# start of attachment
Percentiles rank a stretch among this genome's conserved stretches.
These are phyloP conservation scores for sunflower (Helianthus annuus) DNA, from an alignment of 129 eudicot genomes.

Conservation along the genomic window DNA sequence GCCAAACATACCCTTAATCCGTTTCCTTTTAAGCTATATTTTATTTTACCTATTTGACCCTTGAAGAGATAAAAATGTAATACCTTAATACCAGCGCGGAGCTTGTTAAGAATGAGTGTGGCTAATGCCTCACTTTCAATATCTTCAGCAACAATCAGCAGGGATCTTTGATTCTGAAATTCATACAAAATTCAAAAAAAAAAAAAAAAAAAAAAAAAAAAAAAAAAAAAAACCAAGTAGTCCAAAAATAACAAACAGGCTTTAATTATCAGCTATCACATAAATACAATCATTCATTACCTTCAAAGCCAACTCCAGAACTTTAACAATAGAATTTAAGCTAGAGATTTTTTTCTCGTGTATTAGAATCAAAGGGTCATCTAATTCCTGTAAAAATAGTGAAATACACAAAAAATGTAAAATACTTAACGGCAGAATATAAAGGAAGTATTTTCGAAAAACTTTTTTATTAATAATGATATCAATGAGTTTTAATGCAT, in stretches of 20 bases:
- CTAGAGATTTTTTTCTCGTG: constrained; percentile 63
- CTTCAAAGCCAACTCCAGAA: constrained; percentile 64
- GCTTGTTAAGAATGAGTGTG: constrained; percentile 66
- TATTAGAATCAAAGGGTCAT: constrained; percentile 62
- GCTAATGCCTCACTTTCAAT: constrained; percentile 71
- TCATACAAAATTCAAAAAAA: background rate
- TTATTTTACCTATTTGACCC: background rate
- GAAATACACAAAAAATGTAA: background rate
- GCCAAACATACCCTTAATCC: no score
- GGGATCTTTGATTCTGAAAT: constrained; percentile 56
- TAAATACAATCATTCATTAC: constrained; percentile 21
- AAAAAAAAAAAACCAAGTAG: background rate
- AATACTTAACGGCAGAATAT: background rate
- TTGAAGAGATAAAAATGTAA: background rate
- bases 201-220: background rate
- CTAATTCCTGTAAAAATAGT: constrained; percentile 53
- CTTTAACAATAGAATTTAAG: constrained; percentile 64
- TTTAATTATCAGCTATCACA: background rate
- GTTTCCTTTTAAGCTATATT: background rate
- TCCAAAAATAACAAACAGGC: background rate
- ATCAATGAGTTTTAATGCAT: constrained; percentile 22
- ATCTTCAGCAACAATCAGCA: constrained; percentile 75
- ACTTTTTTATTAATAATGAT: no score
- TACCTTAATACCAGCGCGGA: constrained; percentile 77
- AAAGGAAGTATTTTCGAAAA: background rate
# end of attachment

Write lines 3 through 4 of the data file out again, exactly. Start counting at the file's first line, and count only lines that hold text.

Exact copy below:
Conservation along the genomic window DNA sequence GCCAAACATACCCTTAATCCGTTTCCTTTTAAGCTATATTTTATTTTACCTATTTGACCCTTGAAGAGATAAAAATGTAATACCTTAATACCAGCGCGGAGCTTGTTAAGAATGAGTGTGGCTAATGCCTCACTTTCAATATCTTCAGCAACAATCAGCAGGGATCTTTGATTCTGAAATTCATACAAAATTCAAAAAAAAAAAAAAAAAAAAAAAAAAAAAAAAAAAAAAACCAAGTAGTCCAAAAATAACAAACAGGCTTTAATTATCAGCTATCACATAAATACAATCATTCATTACCTTCAAAGCCAACTCCAGAACTTTAACAATAGAATTTAAGCTAGAGATTTTTTTCTCGTGTATTAGAATCAAAGGGTCATCTAATTCCTGTAAAAATAGTGAAATACACAAAAAATGTAAAATACTTAACGGCAGAATATAAAGGAAGTATTTTCGAAAAACTTTTTTATTAATAATGATATCAATGAGTTTTAATGCAT, in stretches of 20 bases:
- CTAGAGATTTTTTTCTCGTG: constrained; percentile 63